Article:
Our health-care system can be overwhelming for those of us in the best of health. This is especially true of those living with serious and life-threatening illnesses, such as cancer or heart disease — who are juggling multiple doctors, diagnoses, treatment regimens and social stressors. Patients cycle in and out of hospitals and nursing facilities, yet 80 percent say they would rather be at home as they approach the end-of-life.
Compared to other nations, U.S. health care providers rely more heavily on medical services and procedures than providing less costly services that can help patients remain more independent and at home, but that is beginning to change.
It will help educate providers and the public, identify barriers to access, and develop best practice standards to improve palliative care quality across the state. We are seeing changes at the federal level as well, which is important since most of those with advanced illness have Medicare as their primary insurance.
Earlier this year, the Bipartisan Budget Act of 2018 made changes in the Medicare program, allowing Medicare’s managed care plans — Medicare Advantage — to provide additional services that have proven effective in improving quality of care and lowering costs, including non-medical services for patients with serious illness.
For example, a patient may have a goal of remaining in their home, but they don’t have the resources to make minor home modifications, such as handrails, ramps, or widening a doorway to accommodate a wheelchair. Another with heart disease and diabetes could receive home-delivered meals to make sure that they don’t get too much salt or sugar in their diets — a significant concern if they are living on frozen microwavable meals.
A second opportunity may soon be available for patients who are enrolled in traditional Medicare fee-for-service plans. Last week, a panel of experts convened by the U.S. Department of Health and Human Services formally recommended two new health-care payment and delivery models be tested in Medicare to support patients living with serious or advanced illness.
These evidence-based models embrace a patient-and-family centered approach to coordinating care, and are championed by the American Academy of Hospice and Palliative Medicine and the Coalition to Transform Advanced Care. For those who are facing terminal illness, they will no longer have to choose between getting comfort or “palliative” care and treating their illness or disease.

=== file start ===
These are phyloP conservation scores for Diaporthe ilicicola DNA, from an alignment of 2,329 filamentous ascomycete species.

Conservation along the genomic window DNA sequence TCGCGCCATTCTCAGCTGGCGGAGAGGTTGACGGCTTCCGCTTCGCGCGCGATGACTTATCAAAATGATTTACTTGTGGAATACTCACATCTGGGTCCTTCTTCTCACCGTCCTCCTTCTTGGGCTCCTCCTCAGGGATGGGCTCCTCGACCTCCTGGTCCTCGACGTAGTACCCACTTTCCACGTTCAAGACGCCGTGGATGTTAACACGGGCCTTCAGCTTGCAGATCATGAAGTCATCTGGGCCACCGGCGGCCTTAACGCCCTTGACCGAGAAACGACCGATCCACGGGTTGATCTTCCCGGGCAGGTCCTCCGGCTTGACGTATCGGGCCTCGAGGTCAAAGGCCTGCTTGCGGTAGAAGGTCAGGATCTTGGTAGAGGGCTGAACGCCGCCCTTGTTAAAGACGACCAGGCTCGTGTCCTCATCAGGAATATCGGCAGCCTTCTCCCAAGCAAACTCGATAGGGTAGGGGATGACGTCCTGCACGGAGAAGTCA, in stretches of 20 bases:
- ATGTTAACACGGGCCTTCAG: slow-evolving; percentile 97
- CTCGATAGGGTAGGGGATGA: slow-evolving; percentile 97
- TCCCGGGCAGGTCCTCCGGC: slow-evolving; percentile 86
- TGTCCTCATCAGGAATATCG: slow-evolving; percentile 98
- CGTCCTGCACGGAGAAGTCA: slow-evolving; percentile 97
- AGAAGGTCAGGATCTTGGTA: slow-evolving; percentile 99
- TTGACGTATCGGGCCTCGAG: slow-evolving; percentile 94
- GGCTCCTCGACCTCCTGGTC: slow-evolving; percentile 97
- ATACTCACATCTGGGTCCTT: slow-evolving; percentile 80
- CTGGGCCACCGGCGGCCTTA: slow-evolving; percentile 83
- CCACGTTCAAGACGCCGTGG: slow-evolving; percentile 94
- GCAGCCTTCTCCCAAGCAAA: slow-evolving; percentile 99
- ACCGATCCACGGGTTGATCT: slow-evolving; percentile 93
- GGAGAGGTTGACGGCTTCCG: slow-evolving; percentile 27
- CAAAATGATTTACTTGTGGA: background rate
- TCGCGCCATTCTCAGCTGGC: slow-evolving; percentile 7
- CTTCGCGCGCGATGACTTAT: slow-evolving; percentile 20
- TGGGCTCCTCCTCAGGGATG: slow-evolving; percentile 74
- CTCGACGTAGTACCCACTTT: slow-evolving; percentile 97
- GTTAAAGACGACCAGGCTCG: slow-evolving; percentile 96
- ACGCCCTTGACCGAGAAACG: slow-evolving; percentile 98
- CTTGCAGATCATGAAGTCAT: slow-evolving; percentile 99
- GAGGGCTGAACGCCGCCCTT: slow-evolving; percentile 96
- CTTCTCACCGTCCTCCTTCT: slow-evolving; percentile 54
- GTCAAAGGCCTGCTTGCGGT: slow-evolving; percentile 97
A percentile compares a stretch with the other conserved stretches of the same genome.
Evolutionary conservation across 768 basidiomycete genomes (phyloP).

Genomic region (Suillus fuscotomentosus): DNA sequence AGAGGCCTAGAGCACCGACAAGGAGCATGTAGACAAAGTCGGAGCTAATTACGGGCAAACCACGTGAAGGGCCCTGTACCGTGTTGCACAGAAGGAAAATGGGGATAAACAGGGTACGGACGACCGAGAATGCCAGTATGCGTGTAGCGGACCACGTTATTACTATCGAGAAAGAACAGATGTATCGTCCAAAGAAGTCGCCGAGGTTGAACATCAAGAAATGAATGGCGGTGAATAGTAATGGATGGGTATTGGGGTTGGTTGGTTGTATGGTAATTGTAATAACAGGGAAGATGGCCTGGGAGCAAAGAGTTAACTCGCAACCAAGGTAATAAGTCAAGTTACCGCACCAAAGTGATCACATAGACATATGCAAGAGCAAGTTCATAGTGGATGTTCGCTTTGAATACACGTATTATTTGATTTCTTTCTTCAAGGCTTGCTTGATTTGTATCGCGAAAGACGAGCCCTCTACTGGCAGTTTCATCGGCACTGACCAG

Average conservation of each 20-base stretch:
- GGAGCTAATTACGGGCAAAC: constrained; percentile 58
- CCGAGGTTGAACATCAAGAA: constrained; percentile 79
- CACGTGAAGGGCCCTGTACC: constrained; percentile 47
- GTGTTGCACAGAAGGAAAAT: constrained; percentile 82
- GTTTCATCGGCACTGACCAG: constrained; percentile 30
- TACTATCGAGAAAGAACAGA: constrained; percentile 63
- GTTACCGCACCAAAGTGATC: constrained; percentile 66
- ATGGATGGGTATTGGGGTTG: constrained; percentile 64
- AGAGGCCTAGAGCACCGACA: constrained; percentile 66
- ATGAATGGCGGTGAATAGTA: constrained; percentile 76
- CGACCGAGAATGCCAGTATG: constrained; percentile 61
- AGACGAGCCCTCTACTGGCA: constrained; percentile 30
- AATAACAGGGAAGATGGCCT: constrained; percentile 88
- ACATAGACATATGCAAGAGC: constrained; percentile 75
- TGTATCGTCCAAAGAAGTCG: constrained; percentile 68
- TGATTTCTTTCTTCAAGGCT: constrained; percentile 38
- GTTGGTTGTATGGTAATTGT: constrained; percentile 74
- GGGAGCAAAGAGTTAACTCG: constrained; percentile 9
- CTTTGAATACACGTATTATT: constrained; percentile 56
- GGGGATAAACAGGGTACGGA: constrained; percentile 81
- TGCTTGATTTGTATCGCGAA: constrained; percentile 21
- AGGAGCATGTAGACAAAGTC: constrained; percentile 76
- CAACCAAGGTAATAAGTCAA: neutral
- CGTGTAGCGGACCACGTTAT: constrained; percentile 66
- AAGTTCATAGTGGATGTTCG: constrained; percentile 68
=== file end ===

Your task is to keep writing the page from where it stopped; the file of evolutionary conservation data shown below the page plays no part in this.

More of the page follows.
Although the expert panel has recommended testing of these care models, the Secretary of the Department of Health and Human Services is not required to do so. One provides a monthly payment to a primary care provider for the improved coordination of care for Medicare beneficiaries. The other, while similar, specifically allows for palliative care teams to deliver community-based palliative care to patients.
These models would allow for the delivery of community-based services specific to high-need patients who are not yet eligible for or ready for hospice services. The new payment approach would seek to end the revolving door of hospitalizations for those with advanced illness, avoid unwanted treatments that aren’t in line with the patient’s wishes, allow the patient to live and receive care in the setting that’s most comfortable to him or her, typically the home; and make sure that the patient and family are listened to, and their care goals are being met.
We understand that the Centers for Medicare and Medicaid Services is working to combine these models and move forward, and we strongly support this approach. As policymakers seek ways to pay for value over volume in our health-care system, we must consider new approaches for an aging population.
Many in Congress and the administration have worked to test and expand payment and delivery models that better reflect patient and family needs. They have done this by providing additional flexibility to Medicare Advantage plans and testing new approaches in Medicare fee-for-service will help improve quality, value and better reflect the services needed by patients with serious illness.
Former Sen. Bill Frist, M.D. (R-Tenn.) is a former U.S. Senate majority leader. Frist is a nationally recognized heart and lung transplant surgeon and co-chair of the Bipartisan Policy Center’s Future of Health Care Initiative. Find him on Twitter as @bfrist. Former Sen. Tom Daschle (R-S.D.) is a former U.S. Senate majority leader. He is the founder and CEO of The Daschle Group and co-chair of the Bipartisan Policy Center’s Future of Health Care Initiative. Find him on Twitter as @TomDaschle.